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Dateline: 8 May 2000 Early Edition
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Mr Virus-Writer -- The MEDIALOVESYOU
Hasn't the media had a field-day with the ILOVEYOU virus story?

Since Friday every single news bulletin has been punctuated with further information on the chaos and devastation that this email-borne virus has had on the world's computer infrastructure.

And, as is always the case, when they ran out of facts they started making things up and stretching the truth to breaking-point.

For example, if you were to believe the US CBS news service, you'd really believe that "the hacker broke into [a Philippine ISP] to gain world wide access."

My, my -- doesn't that sound sensational? Shame about the fact that he simply used a pre-paid Internet account and logged on quite legally isn't it?

Then there's the speculation over who the originator really is. Most of the wires are reporting that it's a 23 year old male from Manilla -- but there are other sources claiming the writer was a woman -- and one security "expert" has even popped up claiming to have recognised the fingerprint of a German hacker thought to be living in Australia.

The latest reports as of early this morning tend to confirm the 23-year-old Manilla male theory with Philippines police apparently preparing to execute an arrest warrant.

Yet another set of "experts" are (at long last) berating Microsoft for building their software on top of such a shabby (some would say non-existent) security model. Others have finally come to the realisation that Sun's Java platform offers vastly improved safety and security over Microsoft's totally insecure Active-X system.

And of course, as is always the case after a disaster, the scavengers were quick to capitalise on the suffering of others.

Locally, Telecom XTRA was firing off press releases and trying to get as much media coverage as it could by spouting off on how it was filtering email. Do they legally have a right to unilaterally block email?

Over the weekend my spam-trap addresses received no less than three unsolicited emails containing "valuable advice" on dealing with the ILOVEYOU bug. Of course after the dozen or so lines of "valuable advice" came several pages of "special offers" that would allow me to become financially independent without having to lift a finger. Of course, I was told, I shouldn't complain about this email because it wasn't spam -- it was "valuable advice" sent solely for my own benefit. Yeah sure!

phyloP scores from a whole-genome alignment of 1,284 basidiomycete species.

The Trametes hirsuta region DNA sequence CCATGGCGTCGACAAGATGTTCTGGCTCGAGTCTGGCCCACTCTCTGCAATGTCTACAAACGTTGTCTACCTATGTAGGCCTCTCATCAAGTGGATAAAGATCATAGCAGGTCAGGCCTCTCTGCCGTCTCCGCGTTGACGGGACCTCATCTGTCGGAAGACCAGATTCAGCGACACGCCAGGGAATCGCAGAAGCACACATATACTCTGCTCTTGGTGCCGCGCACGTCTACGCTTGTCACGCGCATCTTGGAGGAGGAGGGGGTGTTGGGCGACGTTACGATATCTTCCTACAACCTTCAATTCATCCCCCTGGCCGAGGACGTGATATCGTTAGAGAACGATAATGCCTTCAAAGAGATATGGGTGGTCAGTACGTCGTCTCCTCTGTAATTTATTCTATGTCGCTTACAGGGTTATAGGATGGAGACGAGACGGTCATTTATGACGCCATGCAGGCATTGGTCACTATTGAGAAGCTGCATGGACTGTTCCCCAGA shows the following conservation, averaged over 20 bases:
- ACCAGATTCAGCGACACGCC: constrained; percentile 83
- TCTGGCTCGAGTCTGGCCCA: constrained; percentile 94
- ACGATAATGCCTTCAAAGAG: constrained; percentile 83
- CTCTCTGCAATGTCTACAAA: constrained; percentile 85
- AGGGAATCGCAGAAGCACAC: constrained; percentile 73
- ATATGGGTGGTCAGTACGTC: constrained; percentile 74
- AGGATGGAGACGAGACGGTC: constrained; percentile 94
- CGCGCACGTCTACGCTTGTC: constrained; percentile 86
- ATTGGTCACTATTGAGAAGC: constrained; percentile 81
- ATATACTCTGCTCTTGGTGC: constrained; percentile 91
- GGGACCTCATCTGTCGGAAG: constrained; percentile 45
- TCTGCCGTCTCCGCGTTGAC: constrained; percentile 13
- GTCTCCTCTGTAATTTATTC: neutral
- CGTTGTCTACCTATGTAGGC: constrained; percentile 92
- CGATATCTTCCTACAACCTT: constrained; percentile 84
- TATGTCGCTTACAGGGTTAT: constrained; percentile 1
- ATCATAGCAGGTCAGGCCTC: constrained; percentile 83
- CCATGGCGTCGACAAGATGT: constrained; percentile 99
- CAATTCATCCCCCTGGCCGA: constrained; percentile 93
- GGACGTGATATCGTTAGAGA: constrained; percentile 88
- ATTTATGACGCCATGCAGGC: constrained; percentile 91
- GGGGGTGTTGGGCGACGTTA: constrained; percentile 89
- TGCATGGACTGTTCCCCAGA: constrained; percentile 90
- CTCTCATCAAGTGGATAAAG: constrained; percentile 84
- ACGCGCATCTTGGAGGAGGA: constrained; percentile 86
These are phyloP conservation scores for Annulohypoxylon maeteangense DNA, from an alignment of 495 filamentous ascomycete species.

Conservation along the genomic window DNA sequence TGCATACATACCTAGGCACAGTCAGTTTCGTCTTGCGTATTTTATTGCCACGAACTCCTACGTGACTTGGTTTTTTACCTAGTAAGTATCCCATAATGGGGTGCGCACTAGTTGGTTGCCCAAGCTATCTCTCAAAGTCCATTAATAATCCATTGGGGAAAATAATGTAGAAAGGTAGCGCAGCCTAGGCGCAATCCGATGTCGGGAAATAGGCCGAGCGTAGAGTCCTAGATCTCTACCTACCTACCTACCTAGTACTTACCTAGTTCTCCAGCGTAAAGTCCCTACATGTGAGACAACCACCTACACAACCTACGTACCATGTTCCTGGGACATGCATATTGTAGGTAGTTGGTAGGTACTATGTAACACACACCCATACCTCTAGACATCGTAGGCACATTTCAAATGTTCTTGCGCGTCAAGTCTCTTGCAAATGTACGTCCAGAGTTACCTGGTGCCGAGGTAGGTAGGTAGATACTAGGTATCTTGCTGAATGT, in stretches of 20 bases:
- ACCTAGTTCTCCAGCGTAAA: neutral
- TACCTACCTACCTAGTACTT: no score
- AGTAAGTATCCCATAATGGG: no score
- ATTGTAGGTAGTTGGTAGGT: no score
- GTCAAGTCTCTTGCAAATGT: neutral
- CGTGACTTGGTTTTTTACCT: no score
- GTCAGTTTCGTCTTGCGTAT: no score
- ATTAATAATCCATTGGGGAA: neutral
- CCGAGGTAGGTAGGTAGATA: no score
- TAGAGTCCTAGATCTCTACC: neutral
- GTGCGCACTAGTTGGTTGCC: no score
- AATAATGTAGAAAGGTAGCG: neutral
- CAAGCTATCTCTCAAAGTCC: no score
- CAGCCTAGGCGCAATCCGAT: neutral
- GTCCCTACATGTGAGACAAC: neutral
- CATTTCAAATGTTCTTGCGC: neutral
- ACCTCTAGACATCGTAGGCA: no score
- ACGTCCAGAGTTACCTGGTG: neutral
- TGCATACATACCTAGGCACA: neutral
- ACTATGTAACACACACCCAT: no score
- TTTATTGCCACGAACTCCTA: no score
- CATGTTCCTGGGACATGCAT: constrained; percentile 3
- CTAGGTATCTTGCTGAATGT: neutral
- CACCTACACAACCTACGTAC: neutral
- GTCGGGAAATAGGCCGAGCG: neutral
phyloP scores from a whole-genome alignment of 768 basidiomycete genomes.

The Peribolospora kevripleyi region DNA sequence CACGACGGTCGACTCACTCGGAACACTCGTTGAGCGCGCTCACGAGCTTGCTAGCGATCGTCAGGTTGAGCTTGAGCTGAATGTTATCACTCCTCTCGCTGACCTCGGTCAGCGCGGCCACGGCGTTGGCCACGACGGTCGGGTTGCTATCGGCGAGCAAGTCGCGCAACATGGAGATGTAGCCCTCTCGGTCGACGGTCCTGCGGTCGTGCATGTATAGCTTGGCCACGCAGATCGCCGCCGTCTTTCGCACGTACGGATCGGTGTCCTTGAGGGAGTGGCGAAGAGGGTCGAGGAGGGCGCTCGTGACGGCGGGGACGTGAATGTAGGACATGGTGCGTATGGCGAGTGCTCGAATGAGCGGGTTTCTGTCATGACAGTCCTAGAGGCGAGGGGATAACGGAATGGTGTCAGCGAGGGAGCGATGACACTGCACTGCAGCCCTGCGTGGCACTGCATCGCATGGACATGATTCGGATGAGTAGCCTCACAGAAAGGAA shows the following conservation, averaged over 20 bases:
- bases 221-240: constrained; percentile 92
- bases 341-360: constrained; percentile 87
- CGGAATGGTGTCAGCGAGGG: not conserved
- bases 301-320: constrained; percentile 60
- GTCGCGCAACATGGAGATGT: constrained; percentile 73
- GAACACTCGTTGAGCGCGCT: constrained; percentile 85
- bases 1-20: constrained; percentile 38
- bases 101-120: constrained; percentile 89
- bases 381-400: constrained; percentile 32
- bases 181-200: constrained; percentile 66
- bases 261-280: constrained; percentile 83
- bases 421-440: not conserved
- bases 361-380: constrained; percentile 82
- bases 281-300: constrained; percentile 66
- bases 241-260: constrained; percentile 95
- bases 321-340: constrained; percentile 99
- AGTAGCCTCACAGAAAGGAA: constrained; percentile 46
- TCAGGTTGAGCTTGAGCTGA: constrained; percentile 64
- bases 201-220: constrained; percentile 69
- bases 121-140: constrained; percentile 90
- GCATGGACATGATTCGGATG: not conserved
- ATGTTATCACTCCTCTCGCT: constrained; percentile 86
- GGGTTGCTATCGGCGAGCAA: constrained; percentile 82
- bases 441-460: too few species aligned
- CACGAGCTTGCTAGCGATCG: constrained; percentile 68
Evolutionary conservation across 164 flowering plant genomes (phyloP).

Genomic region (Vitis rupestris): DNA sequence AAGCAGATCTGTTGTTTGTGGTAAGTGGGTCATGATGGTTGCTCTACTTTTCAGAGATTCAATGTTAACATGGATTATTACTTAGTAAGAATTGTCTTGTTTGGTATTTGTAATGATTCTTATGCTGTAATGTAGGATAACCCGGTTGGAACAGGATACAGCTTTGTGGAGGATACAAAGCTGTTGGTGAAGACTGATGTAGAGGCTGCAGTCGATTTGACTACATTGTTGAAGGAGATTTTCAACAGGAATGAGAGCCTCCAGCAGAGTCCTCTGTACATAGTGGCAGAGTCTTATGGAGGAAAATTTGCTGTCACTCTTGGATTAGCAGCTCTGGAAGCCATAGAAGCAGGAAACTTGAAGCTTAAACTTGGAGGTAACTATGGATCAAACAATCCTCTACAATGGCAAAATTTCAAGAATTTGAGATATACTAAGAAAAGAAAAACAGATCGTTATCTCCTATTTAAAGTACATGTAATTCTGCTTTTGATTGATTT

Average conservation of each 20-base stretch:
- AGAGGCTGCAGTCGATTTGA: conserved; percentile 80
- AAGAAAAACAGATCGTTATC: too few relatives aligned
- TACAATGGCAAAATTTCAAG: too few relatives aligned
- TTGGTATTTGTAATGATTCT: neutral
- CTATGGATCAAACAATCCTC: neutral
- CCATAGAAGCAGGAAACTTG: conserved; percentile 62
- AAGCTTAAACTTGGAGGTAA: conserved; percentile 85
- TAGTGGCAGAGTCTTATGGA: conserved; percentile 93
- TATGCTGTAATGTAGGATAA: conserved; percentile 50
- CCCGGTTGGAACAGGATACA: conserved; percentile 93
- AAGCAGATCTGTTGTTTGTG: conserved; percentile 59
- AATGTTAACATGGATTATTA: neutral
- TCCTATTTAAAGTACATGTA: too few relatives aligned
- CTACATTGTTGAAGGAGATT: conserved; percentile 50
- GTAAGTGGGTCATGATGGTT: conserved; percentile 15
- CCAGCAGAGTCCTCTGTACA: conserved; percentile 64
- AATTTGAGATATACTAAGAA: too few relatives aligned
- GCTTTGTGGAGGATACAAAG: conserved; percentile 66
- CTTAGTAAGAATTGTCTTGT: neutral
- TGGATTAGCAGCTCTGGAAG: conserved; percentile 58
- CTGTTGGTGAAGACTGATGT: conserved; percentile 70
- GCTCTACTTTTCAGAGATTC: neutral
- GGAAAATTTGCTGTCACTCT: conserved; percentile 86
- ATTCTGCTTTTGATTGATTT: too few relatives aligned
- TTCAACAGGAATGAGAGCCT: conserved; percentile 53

So... as I predicted not so long ago, pre-paid Internet access is a wonderful tool for hackers and spammers.

Also, as I've said before on numerous occasions -- MS Outlook is not a secure email client and requires expert configuration and constant user vigilance to avoid infection by email-borne trojans and viruses.

A couple of users emailed me after my Friday column to say that the ILOVEYOU virus was not just restricted to Outlook but could affect any user who opened the attachment -- regardless of the email program used to receive it.

Of course they're right -- but it wouldn't spread from such a computer because it relies on the Outlook address book to find its next victims. In effect, it would be quarantined on that machine -- so I stand behind my claims that Outlook is a major threat to Internet security.

Another couple of readers said "What about Apple Macs? They're immune too!" -- but at least one publication thought they'd gain some hits by publishing a story titled Not all Macs immune to worm as they tried to squeeze the last ounce of mileage out of this story. In fact ZDNet managed to regurgitate the facts often enough to get 50 different "LOVE BUG" stories out in a little more than 48 hours.

On the bright side -- I guess we should be grateful that the effects of the ILOVEYOU virus were relatively mild compared to the destruction it could have inflicted on user's data.

Let's hope that PC users don't lapse back into casual complacency over the handling of email attachments too soon -- as they did after Melissa.

Free republic-ation rights available on request :-)

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